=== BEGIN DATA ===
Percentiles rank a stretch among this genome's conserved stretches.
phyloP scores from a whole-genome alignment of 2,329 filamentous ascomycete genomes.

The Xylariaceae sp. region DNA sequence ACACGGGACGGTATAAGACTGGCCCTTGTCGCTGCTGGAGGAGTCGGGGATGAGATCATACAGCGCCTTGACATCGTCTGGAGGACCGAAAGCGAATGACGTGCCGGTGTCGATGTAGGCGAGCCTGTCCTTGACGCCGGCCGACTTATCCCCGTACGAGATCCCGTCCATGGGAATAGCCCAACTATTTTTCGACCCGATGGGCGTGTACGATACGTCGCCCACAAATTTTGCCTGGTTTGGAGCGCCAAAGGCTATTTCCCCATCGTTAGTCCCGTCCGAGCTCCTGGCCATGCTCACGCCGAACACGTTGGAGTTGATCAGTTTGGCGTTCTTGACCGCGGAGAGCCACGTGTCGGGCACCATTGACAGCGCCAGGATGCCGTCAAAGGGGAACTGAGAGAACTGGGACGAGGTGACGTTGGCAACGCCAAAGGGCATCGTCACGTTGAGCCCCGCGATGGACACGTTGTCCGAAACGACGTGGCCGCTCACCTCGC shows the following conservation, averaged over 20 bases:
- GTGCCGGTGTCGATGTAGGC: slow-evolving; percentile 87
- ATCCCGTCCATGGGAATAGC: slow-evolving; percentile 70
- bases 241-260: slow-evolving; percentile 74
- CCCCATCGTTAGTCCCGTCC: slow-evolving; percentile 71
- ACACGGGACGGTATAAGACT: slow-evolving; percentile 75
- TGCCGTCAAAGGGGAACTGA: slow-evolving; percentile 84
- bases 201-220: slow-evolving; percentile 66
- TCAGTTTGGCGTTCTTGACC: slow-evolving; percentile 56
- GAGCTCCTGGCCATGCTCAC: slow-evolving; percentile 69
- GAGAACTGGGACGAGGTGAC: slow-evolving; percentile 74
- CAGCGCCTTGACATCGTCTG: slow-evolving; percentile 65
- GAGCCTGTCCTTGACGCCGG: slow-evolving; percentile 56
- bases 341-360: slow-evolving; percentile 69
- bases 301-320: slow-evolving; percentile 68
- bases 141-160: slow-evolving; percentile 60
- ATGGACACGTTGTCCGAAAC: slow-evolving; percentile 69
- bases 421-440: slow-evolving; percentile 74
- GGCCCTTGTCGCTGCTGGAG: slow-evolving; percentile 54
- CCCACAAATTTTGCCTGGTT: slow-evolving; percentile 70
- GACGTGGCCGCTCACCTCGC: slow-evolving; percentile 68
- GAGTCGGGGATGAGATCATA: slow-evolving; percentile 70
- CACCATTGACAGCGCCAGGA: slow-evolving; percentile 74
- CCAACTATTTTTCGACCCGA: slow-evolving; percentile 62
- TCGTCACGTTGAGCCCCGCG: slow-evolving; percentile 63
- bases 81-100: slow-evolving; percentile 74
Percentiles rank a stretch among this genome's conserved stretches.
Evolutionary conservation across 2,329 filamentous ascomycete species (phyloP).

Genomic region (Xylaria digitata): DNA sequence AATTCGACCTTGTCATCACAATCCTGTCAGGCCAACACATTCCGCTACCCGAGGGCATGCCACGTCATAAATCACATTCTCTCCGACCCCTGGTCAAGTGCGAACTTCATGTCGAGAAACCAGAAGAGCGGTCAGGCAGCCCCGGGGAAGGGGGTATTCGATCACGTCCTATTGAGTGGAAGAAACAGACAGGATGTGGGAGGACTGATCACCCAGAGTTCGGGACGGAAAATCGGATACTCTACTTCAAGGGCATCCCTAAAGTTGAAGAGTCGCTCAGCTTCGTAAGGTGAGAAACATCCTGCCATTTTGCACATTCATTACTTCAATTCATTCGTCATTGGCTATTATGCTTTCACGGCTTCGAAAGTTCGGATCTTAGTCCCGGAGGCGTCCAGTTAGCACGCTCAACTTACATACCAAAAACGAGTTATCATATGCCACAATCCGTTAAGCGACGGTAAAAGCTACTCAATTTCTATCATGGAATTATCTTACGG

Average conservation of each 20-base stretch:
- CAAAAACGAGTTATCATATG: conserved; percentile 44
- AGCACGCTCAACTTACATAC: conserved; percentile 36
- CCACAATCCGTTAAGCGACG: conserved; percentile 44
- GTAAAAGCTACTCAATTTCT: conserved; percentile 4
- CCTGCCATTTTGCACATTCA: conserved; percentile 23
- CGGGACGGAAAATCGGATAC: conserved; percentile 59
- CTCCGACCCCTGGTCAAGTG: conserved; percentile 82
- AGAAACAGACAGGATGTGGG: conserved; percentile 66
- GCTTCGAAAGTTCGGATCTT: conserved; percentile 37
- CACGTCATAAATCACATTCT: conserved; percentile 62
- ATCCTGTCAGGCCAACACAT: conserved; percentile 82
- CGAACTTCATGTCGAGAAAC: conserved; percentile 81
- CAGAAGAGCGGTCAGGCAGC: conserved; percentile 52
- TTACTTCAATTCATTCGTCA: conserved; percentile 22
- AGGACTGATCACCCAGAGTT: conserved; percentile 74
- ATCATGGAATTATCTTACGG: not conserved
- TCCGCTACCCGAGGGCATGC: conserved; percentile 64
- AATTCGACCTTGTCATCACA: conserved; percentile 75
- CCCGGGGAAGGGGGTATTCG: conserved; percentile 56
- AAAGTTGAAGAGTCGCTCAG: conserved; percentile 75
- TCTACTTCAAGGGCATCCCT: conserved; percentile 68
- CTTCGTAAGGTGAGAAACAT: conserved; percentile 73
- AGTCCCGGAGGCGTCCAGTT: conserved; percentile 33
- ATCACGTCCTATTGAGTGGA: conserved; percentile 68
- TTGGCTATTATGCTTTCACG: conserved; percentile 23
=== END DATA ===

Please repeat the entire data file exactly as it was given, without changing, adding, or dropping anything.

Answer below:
Percentiles rank a stretch among this genome's conserved stretches.
phyloP scores from a whole-genome alignment of 2,329 filamentous ascomycete genomes.

The Xylariaceae sp. region DNA sequence ACACGGGACGGTATAAGACTGGCCCTTGTCGCTGCTGGAGGAGTCGGGGATGAGATCATACAGCGCCTTGACATCGTCTGGAGGACCGAAAGCGAATGACGTGCCGGTGTCGATGTAGGCGAGCCTGTCCTTGACGCCGGCCGACTTATCCCCGTACGAGATCCCGTCCATGGGAATAGCCCAACTATTTTTCGACCCGATGGGCGTGTACGATACGTCGCCCACAAATTTTGCCTGGTTTGGAGCGCCAAAGGCTATTTCCCCATCGTTAGTCCCGTCCGAGCTCCTGGCCATGCTCACGCCGAACACGTTGGAGTTGATCAGTTTGGCGTTCTTGACCGCGGAGAGCCACGTGTCGGGCACCATTGACAGCGCCAGGATGCCGTCAAAGGGGAACTGAGAGAACTGGGACGAGGTGACGTTGGCAACGCCAAAGGGCATCGTCACGTTGAGCCCCGCGATGGACACGTTGTCCGAAACGACGTGGCCGCTCACCTCGC shows the following conservation, averaged over 20 bases:
- GTGCCGGTGTCGATGTAGGC: slow-evolving; percentile 87
- ATCCCGTCCATGGGAATAGC: slow-evolving; percentile 70
- bases 241-260: slow-evolving; percentile 74
- CCCCATCGTTAGTCCCGTCC: slow-evolving; percentile 71
- ACACGGGACGGTATAAGACT: slow-evolving; percentile 75
- TGCCGTCAAAGGGGAACTGA: slow-evolving; percentile 84
- bases 201-220: slow-evolving; percentile 66
- TCAGTTTGGCGTTCTTGACC: slow-evolving; percentile 56
- GAGCTCCTGGCCATGCTCAC: slow-evolving; percentile 69
- GAGAACTGGGACGAGGTGAC: slow-evolving; percentile 74
- CAGCGCCTTGACATCGTCTG: slow-evolving; percentile 65
- GAGCCTGTCCTTGACGCCGG: slow-evolving; percentile 56
- bases 341-360: slow-evolving; percentile 69
- bases 301-320: slow-evolving; percentile 68
- bases 141-160: slow-evolving; percentile 60
- ATGGACACGTTGTCCGAAAC: slow-evolving; percentile 69
- bases 421-440: slow-evolving; percentile 74
- GGCCCTTGTCGCTGCTGGAG: slow-evolving; percentile 54
- CCCACAAATTTTGCCTGGTT: slow-evolving; percentile 70
- GACGTGGCCGCTCACCTCGC: slow-evolving; percentile 68
- GAGTCGGGGATGAGATCATA: slow-evolving; percentile 70
- CACCATTGACAGCGCCAGGA: slow-evolving; percentile 74
- CCAACTATTTTTCGACCCGA: slow-evolving; percentile 62
- TCGTCACGTTGAGCCCCGCG: slow-evolving; percentile 63
- bases 81-100: slow-evolving; percentile 74
Percentiles rank a stretch among this genome's conserved stretches.
Evolutionary conservation across 2,329 filamentous ascomycete species (phyloP).

Genomic region (Xylaria digitata): DNA sequence AATTCGACCTTGTCATCACAATCCTGTCAGGCCAACACATTCCGCTACCCGAGGGCATGCCACGTCATAAATCACATTCTCTCCGACCCCTGGTCAAGTGCGAACTTCATGTCGAGAAACCAGAAGAGCGGTCAGGCAGCCCCGGGGAAGGGGGTATTCGATCACGTCCTATTGAGTGGAAGAAACAGACAGGATGTGGGAGGACTGATCACCCAGAGTTCGGGACGGAAAATCGGATACTCTACTTCAAGGGCATCCCTAAAGTTGAAGAGTCGCTCAGCTTCGTAAGGTGAGAAACATCCTGCCATTTTGCACATTCATTACTTCAATTCATTCGTCATTGGCTATTATGCTTTCACGGCTTCGAAAGTTCGGATCTTAGTCCCGGAGGCGTCCAGTTAGCACGCTCAACTTACATACCAAAAACGAGTTATCATATGCCACAATCCGTTAAGCGACGGTAAAAGCTACTCAATTTCTATCATGGAATTATCTTACGG

Average conservation of each 20-base stretch:
- CAAAAACGAGTTATCATATG: conserved; percentile 44
- AGCACGCTCAACTTACATAC: conserved; percentile 36
- CCACAATCCGTTAAGCGACG: conserved; percentile 44
- GTAAAAGCTACTCAATTTCT: conserved; percentile 4
- CCTGCCATTTTGCACATTCA: conserved; percentile 23
- CGGGACGGAAAATCGGATAC: conserved; percentile 59
- CTCCGACCCCTGGTCAAGTG: conserved; percentile 82
- AGAAACAGACAGGATGTGGG: conserved; percentile 66
- GCTTCGAAAGTTCGGATCTT: conserved; percentile 37
- CACGTCATAAATCACATTCT: conserved; percentile 62
- ATCCTGTCAGGCCAACACAT: conserved; percentile 82
- CGAACTTCATGTCGAGAAAC: conserved; percentile 81
- CAGAAGAGCGGTCAGGCAGC: conserved; percentile 52
- TTACTTCAATTCATTCGTCA: conserved; percentile 22
- AGGACTGATCACCCAGAGTT: conserved; percentile 74
- ATCATGGAATTATCTTACGG: not conserved
- TCCGCTACCCGAGGGCATGC: conserved; percentile 64
- AATTCGACCTTGTCATCACA: conserved; percentile 75
- CCCGGGGAAGGGGGTATTCG: conserved; percentile 56
- AAAGTTGAAGAGTCGCTCAG: conserved; percentile 75
- TCTACTTCAAGGGCATCCCT: conserved; percentile 68
- CTTCGTAAGGTGAGAAACAT: conserved; percentile 73
- AGTCCCGGAGGCGTCCAGTT: conserved; percentile 33
- ATCACGTCCTATTGAGTGGA: conserved; percentile 68
- TTGGCTATTATGCTTTCACG: conserved; percentile 23